Snapchat Word Limit On Personal Statement

Here’s an example of a common prompt:
”A personal statement of 1,000 words or less from the nominee describing his or her background, interests, plans for graduate study and career aspirations. The statement should include a discussion of some experiences and ideas that have shaped those interests, plans and aspirations.”

As Mary Tolar has noted, “If you are applying for nationally competitive scholarships, for graduate school, or for a number of post-graduate service or employment opportunities, you have seen the vaguely phrased request; in one form or another, it comes down to “tell us something about yourself… You are asked to share your “academic and other interests. A clearer charge might be: compose an essay that reveals who you are, what you care about, and what you intend to do in this life. Tell this story in a compelling manner, and do so in less than a thousand words. What’s so hard about that? Simply make sense of your life. (right.) But what does that mean?”

The personal statement is more like a genre than a rubric; there are set of constraints, but no formulas. This means that we need to triangulate our understanding of what it will be with more than one piece of advice rather than a single definition.

For that reason, I recommend you begin by printing out Mary Tolar’s advice. Highlight the phrases that strike you as helpful. Chances are, these are the phrases that surprise you or confirm what was a hunch. Noticing what stands out will help reveal assumptions you may not have even known you had. (This is a stage in the process that should not be overlooked in your rush to master the personal statement. The more you notice what you are learning, the easier the process will become.) 

Your personal statement is the only part of the UCAS application form where you get to show admissions tutors what makes you unique and why the university would be lucky to have you. A few paragraphs could be the deciding factor as to whether you are offered a place, which is why you need to make every word work hard to make your case. 

The 4,000-character limit includes spaces, punctuation and blank lines between paragraphs. So, depending on the length of words and the number of paragraphs, you're looking at roughly 650 words. Before you start writing, take time to really think about why you want to go to university. 

Questions to ask yourself include: why do you want to study your chosen degree? How do your skills, interests and experience show that you deserve a place? What will you bring to the university? What makes you different? What will you get out of your time here?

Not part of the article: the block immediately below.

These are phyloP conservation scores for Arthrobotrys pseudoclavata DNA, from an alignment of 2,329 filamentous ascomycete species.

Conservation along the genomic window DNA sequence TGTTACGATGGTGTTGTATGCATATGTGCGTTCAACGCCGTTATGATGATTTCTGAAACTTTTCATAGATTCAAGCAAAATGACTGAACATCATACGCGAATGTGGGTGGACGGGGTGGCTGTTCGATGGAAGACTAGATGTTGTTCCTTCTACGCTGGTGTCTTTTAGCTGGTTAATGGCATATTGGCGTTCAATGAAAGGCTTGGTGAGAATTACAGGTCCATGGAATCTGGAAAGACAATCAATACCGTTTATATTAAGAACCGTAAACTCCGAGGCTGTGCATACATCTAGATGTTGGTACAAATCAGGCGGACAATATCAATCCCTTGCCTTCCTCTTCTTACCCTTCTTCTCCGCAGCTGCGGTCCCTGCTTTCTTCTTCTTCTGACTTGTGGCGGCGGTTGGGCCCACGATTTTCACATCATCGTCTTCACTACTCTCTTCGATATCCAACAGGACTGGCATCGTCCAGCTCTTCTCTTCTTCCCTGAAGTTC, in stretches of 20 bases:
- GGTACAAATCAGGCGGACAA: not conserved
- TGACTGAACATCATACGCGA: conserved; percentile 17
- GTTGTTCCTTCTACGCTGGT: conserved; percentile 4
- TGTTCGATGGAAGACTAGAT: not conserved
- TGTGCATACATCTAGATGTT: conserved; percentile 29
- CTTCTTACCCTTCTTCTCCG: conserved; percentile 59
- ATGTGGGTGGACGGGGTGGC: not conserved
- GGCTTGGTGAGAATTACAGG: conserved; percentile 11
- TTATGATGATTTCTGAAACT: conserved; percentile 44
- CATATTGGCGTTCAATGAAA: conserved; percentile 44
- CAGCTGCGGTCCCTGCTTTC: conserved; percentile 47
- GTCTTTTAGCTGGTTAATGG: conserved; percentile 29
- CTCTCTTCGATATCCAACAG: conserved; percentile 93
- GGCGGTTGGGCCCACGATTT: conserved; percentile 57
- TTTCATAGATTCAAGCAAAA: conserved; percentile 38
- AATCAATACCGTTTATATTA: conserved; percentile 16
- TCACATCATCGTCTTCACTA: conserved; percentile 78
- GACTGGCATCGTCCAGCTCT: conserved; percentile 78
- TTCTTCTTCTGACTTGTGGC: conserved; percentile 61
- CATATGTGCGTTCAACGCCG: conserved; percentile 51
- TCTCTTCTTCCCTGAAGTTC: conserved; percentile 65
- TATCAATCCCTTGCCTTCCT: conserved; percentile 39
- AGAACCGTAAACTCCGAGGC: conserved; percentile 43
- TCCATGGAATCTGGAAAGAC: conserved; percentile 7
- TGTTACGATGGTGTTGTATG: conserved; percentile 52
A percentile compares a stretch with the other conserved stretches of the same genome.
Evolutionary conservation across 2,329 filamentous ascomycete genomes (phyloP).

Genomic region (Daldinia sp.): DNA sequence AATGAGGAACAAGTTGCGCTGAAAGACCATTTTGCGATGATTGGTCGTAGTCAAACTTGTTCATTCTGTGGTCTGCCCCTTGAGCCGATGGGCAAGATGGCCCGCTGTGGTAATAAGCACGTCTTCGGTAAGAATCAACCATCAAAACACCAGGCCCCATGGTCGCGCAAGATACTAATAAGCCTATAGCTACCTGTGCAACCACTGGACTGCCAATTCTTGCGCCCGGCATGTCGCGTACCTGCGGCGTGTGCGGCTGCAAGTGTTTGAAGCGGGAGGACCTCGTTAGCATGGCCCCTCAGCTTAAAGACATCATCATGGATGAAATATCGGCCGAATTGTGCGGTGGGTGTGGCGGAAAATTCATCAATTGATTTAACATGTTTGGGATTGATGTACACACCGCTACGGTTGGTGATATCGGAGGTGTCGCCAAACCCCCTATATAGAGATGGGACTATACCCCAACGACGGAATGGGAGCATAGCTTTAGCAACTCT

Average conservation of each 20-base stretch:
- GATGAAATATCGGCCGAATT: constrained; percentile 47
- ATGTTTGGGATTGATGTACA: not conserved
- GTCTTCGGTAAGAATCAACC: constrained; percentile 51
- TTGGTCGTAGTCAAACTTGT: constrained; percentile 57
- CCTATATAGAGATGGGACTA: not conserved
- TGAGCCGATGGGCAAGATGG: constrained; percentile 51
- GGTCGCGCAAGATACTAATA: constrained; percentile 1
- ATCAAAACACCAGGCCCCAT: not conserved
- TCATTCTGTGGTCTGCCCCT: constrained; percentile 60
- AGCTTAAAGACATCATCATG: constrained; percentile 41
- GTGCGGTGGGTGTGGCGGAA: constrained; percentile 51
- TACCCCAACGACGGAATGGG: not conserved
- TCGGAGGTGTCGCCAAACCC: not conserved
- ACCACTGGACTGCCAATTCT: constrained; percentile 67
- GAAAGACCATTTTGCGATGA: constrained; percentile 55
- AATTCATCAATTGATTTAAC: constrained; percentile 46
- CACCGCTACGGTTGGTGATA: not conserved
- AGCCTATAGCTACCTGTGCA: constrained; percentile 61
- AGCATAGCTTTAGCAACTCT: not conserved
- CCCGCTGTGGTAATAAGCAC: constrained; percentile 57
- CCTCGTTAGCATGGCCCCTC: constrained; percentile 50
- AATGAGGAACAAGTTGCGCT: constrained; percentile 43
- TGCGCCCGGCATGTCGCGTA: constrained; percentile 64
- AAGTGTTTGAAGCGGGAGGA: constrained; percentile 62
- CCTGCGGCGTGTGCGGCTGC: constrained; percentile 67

Once you've jotted down your thoughts you're ready to make a start on your first draft. 


  • Plan what you want to say and the order you want to say it. This will help you build up your case and end on a high Show passion and excitement for the subject you want to study 
  • Keep hobbies and outside interests to a minimum and ensure they that reveal a relevant quality, such as teamwork or resilience, or an insight into your passion for your chosen subject 
  • Give yourself plenty of time to read, edit, redraft and repeat 
  • Get feedback from teachers, parents and other people you trust. 


  • Leave it too late as you will end up rushing it and won't do yourself justice 
  • Exaggerate achievements as you could be caught out if you are probed further or called for interview 
  • Copy other students' statements. UCAS uses Copycatch, a programme designed to identify this sort of thing 
  • Use clichés, slang or overcomplicated, pretentious words and phrases. Keep it simple and clear 
  • Feel that you have to use the whole 4,000-character count. 

 Useful links

Personal statement examples
Get inspiration from other students' personal statements 

UCAS personal statement tool
Use this tool to help you organise and write your personal statement within the 4,000-character limit 

 UCAS personal statement FAQs

A final word 

Your personal statement is not only important at the application stage. If you narrowly miss your grades, it is one of the things admissions tutors look at to decide whether to still offer you a place.

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